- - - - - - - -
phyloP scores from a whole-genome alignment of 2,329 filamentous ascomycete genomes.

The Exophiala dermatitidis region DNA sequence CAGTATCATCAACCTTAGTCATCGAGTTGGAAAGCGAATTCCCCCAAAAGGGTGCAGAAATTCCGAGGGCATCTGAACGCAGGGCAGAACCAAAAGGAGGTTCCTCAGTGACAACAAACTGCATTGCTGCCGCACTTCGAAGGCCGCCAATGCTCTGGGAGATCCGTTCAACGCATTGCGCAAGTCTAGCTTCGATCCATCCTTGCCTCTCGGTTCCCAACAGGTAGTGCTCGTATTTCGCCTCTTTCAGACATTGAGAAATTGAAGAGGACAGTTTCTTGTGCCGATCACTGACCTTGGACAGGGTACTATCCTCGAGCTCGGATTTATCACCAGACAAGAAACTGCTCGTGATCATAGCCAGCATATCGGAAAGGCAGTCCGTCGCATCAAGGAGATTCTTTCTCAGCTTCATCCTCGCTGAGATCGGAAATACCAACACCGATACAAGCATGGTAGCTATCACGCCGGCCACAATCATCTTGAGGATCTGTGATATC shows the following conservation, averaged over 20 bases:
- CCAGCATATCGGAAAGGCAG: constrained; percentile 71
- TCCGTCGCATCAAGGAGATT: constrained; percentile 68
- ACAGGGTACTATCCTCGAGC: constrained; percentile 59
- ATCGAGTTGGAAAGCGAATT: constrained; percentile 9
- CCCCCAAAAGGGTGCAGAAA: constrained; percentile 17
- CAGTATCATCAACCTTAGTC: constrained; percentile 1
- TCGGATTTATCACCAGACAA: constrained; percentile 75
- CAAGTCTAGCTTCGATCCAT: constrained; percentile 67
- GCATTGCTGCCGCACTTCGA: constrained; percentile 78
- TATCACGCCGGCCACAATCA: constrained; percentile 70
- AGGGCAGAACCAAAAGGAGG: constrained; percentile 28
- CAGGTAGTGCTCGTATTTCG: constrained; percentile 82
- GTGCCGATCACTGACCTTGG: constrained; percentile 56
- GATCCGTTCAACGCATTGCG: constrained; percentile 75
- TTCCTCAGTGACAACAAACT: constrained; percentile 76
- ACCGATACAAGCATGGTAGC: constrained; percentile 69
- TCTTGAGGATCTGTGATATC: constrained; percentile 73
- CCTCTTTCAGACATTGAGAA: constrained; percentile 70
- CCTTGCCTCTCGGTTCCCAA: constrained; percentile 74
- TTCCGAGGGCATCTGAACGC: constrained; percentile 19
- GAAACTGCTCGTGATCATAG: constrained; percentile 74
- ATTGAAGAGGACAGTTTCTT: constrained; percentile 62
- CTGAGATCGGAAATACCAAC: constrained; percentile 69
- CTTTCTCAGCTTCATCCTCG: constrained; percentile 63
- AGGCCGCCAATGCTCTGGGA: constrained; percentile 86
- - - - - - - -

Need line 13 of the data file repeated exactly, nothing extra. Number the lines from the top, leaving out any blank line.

- AGGGCAGAACCAAAAGGAGG: constrained; percentile 28